January 30, 2018
LADWP proudly partners with and sponsors non-profit organizations, including environmental groups and academia when their goals and objectives align with ours in order to promote LADWP customer programs and encourage conservation. These sponsorships also include partnerships with media, including the LA Times’ “Times in Education” program to promote energy efficiency and water conservation by students and their families. Such sponsorships are good investments of ratepayer funds.
LADWP’s non-profit partnerships can include funding in the form of grants for conservation outreach or contracts for services – often at lower cost than through for-profit entities. LADWP also sponsors events held by non-profits and is a member of various not for profit trade associations such as Chambers of Commerce and power- or water-related industry associations. LADWP staff may also serve as members of the boards of some non-profit organizations.
LADWP’s support for non-profits is not charity, but rather opportunities to promote programs and conservation while working with organizations in the communities we serve. Out of LADWP’s approximately $5 billion annual budget, we invest on average, approximately $500,000 to support local non-profits through fundraising events. This amounts to a cost of about 33 cents per customer, per year.
LADWP has been a member of the Council for Watershed Health (CWH) for two decades; it was founded by Dorothy Green who also founded Heal the Bay and served as an LADWP Commissioner. Green was the most influential water leader in California for thirty years and the non-profits she founded promoted understanding of and accountability for water quality and water supply. LADWP staff has worked collaboratively with the organization on many matters. Our Chief Operating Officer Marty Adams’ role on the Board is similar to past roles held by senior staff at LADWP, LA County Flood Control and the Metropolitan Water District of Southern California, among others.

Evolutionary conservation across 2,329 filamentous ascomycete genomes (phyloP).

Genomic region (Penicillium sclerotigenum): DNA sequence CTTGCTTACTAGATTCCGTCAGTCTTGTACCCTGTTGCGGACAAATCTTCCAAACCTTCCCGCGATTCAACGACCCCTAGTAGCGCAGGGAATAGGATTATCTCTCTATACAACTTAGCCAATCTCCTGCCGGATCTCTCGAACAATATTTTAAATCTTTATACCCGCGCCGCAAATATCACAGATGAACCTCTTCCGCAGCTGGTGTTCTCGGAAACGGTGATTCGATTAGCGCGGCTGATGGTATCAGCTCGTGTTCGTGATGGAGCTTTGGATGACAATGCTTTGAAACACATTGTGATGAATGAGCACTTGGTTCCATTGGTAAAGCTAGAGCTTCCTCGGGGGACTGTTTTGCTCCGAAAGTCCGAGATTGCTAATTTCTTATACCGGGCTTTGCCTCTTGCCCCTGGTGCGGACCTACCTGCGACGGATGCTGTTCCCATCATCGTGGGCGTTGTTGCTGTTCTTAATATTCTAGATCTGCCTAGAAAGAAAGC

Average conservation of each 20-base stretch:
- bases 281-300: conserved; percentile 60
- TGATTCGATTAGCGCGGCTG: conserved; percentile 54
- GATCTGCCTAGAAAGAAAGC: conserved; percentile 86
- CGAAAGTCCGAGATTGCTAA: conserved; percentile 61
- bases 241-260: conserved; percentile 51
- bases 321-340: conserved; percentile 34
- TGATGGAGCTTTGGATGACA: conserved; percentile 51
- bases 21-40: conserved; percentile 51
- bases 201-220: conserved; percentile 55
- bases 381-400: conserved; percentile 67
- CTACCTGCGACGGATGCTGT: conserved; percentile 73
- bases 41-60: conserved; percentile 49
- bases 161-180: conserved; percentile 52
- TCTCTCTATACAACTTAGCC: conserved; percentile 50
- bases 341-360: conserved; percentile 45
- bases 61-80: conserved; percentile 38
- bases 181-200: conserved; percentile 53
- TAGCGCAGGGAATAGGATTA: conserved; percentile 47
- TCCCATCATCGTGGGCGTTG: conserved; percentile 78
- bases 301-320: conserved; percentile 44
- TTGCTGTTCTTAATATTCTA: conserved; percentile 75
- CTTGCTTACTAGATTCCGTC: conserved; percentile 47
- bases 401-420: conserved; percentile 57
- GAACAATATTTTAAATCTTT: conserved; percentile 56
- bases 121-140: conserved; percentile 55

CWH provides specialized expertise through contracted services in support of our watershed staff on a very limited basis. They are not a “charity”. CWH also offers STEM-related scientific internships to minority students at local universities for work related to watershed health, including monitoring water quality in the LA River through a contract with the City of LA Bureau of Sanitation. The type of contracted work performed for LADWP included expert services CWH has provided to other water agencies for over 15 years.
LADWP was responsive and helpful when CBS2 reporter David Goldstein filed a broad California Public Records Act (CPRA) request for information about “all charitable contributions” made by LADWP to non-profit organizations. In this case, staff provided the reporter with records responsive to his requests, but also asked him to be more specific as to any non-profit he was specifically searching for to help ensure accuracy, since the Department does not categorize contracts for services based on whether an organization is for-profit or non-profit.
We disagree with the allegations by the reporter that LADWP withheld records or that any conflict exists based on its support for CWH. In fact, when gathering records, staff also encouraged him to check the City Controller’s website where every payment by LADWP could be searched and is already publicly available. Goldstein followed this advice, and then wrongly alleged LADWP withheld information he obtained from it.
We are proud of our longstanding support of CWH and other non-profits that serve our City. We remain committed to strengthening our existing partnerships and forging new relationships with non-profit organizations across our diverse city to meet our mission and better meet the needs of our customers.